Researchers examined changes in how common cardiovascular disease was in the highest-income earners compared with the rest of the population in the United States between 1999 and 2016.
This observational study examined survival rates and the use of chemotherapy before surgery among women with advanced-stage epithelial ovarian cancer in the United States from 2004 to 2016.
Scientists are planning for Phase 1 human trials of a vaccine they developed by using CRISPR gene-editing technology to mutate the parasite that causes leishmaniasis, a skin disease common in tropical regions of the world and gaining ground in the United States.
A group of social scientists who conduct cross-cultural research are casting a critical lens on their own practices in the Sept. 23 issue of Proceedings of the Royal Society B. The international group of authors draw upon years of cross-cultural work in anthropology and psychology to provide actionable suggestions to address the logistical and ethical quandaries of study site selection, engagement with communities in research, and the significance of culturally-appropriate research methods and reporting practices.
It is well understood that mortality rates increase with age. Whether you live in Tokyo, rural Tennessee or the forests of Papua, New Guinea, the older you are, the more likely you are to succumb to any number of different ailments.
A new paper in Frontiers in Plant Science reviews the 'Seeds for Needs' approach that combines farmers' knowledge of resilient crops with 'elite' varieties identified by scientists.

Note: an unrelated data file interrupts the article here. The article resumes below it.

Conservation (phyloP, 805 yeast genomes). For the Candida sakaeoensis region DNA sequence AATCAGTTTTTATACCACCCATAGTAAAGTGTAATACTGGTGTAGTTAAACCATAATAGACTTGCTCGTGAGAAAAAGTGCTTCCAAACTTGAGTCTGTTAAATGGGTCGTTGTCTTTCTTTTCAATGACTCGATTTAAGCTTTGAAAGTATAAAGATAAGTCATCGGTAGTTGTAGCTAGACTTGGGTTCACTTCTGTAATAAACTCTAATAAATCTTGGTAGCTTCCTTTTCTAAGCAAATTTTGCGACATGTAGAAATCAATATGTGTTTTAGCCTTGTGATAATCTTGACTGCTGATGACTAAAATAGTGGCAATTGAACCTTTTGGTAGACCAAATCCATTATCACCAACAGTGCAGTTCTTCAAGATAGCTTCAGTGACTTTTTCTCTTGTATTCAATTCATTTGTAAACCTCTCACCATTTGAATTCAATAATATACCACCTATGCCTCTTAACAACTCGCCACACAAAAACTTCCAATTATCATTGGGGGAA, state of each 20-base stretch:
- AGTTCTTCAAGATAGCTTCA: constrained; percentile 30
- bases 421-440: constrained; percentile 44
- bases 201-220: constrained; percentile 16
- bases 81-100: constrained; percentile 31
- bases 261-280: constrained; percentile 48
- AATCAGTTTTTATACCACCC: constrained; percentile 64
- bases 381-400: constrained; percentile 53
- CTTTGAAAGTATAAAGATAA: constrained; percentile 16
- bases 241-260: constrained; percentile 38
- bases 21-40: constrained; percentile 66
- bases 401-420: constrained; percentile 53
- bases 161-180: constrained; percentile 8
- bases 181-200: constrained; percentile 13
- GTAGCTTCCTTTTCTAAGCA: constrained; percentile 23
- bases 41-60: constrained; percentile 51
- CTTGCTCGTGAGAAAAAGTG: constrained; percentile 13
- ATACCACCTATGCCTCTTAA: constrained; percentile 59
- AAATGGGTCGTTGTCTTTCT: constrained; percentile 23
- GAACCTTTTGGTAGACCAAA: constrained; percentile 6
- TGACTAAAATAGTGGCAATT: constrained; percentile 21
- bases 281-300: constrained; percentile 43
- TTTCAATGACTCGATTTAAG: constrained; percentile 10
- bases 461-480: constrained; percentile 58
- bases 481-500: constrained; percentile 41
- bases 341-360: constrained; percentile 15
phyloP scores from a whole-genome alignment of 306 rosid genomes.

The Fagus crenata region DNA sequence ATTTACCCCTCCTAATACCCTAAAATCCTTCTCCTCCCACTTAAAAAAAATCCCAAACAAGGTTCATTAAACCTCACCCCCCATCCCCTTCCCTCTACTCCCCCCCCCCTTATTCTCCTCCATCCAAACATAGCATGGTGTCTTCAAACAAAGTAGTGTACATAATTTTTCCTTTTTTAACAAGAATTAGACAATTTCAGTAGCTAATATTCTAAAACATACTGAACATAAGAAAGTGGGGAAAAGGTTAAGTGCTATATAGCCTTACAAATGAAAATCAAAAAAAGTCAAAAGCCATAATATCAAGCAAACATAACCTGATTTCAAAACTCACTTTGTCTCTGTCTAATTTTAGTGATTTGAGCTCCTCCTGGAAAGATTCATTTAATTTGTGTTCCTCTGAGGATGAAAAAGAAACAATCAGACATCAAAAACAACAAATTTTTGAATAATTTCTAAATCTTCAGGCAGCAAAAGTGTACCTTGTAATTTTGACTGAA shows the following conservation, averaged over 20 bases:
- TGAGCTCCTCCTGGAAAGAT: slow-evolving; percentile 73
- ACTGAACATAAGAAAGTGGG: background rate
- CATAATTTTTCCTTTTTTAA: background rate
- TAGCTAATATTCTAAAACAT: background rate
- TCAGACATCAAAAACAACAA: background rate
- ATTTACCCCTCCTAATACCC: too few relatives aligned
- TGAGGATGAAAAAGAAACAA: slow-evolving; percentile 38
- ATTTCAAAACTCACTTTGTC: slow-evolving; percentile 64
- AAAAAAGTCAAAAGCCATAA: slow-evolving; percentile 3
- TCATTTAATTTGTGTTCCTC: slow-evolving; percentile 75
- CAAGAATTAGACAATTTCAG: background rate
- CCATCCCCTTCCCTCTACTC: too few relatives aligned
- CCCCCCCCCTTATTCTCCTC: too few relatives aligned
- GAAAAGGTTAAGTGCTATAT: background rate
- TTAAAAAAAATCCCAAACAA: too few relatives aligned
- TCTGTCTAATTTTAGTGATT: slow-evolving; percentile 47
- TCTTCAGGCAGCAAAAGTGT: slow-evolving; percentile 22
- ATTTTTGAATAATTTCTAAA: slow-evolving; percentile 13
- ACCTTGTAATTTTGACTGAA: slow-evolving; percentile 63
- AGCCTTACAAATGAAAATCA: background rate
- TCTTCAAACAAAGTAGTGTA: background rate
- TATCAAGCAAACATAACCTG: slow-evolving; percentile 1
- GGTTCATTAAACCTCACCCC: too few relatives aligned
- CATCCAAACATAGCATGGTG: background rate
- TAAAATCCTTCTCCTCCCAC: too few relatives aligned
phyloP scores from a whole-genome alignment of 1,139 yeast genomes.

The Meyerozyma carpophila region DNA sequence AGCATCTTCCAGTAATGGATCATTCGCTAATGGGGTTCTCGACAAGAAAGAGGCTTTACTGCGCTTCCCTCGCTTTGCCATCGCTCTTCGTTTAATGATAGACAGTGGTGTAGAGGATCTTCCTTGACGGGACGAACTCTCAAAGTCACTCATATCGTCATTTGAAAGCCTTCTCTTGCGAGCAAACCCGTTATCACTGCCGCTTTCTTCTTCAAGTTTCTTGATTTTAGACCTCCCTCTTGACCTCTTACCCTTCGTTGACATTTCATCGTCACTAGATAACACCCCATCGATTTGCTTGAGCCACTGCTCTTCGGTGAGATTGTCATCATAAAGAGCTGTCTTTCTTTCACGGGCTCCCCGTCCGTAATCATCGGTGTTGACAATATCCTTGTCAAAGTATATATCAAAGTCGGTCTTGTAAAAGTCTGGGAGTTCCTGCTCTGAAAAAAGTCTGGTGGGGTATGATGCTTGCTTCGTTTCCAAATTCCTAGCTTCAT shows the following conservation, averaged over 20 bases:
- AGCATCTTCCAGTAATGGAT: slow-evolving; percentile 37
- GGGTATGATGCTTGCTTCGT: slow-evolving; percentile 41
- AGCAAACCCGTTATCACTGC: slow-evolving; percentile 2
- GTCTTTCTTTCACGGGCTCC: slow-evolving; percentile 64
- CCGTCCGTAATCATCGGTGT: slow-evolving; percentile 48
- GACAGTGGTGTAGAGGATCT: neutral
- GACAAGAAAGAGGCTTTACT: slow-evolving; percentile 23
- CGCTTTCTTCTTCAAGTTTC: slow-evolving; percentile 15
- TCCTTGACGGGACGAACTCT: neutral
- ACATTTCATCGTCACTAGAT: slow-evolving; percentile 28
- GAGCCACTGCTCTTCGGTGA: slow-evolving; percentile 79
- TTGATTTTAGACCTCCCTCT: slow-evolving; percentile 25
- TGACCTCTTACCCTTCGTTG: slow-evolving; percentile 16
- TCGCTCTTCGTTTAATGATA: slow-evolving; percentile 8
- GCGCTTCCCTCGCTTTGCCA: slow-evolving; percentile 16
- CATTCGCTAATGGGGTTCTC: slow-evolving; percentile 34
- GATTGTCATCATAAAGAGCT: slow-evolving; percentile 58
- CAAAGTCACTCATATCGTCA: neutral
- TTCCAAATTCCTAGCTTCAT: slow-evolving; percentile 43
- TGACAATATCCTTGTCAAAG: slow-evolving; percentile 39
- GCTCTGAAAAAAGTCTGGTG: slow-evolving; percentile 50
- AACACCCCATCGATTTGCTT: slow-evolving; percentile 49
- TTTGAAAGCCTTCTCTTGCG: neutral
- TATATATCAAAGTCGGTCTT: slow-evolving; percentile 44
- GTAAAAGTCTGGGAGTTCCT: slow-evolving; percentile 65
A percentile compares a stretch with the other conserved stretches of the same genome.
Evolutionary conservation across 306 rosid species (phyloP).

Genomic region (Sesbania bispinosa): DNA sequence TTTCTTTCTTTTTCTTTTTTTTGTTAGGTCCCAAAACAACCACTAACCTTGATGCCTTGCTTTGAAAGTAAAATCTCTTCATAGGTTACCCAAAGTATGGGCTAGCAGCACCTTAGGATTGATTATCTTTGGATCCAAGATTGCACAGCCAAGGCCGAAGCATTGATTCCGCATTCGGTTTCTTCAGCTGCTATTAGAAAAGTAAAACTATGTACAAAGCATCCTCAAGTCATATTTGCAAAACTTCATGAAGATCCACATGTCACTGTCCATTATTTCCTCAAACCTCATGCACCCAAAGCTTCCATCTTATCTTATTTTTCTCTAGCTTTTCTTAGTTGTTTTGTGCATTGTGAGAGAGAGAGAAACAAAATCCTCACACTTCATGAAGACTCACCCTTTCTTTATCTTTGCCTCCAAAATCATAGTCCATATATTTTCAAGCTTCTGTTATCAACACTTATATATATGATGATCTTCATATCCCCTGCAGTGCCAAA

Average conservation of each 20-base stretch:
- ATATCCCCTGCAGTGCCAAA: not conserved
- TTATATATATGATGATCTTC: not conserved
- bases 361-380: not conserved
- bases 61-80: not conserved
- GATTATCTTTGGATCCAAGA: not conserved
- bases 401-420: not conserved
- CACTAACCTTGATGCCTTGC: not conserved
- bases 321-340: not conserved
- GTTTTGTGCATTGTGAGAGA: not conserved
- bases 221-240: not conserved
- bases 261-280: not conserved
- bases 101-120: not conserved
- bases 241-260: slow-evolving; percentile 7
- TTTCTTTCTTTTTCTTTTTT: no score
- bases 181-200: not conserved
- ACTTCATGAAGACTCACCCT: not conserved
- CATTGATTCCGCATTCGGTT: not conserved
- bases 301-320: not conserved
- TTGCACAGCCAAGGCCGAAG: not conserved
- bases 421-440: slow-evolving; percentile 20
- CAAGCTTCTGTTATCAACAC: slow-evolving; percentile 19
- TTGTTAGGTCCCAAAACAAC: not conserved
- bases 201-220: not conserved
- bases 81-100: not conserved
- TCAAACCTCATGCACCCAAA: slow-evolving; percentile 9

IIASA researchers have developed a novel measurement framework to track energy poverty that better aligns with the services people lack rather than capturing the mere absence of physical connections to a source of electricity. This alternative framework can aid better tracking of Sustainable Development Goal (SDG) 7 by virtue of its simplicity and sensitivity to the diversity in service conditions among the poor.
Homicides near schools negatively impact on the educational attainment of children, a new study in the Journal of Labor Economics reports.
CABI scientists have conducted new research highlighting the impact of COVID-19 pandemic on food security in Kenya and Uganda with more than two-thirds of those surveyed having experienced economic hardship due to the pandemic. Dr Monica Kansiime led a team of researchers who discovered, from a random sample of 442 respondents, that the proportion of food insecure people increased by 38% and 44% in Kenya and Uganda respectively.
New research by the University of Kent's Durrell Institute of Conservation and Ecology (DICE) has demonstrated a clear fluctuation in the trade of wildmeat in and around the High Niger National Park in Guinea, West Africa.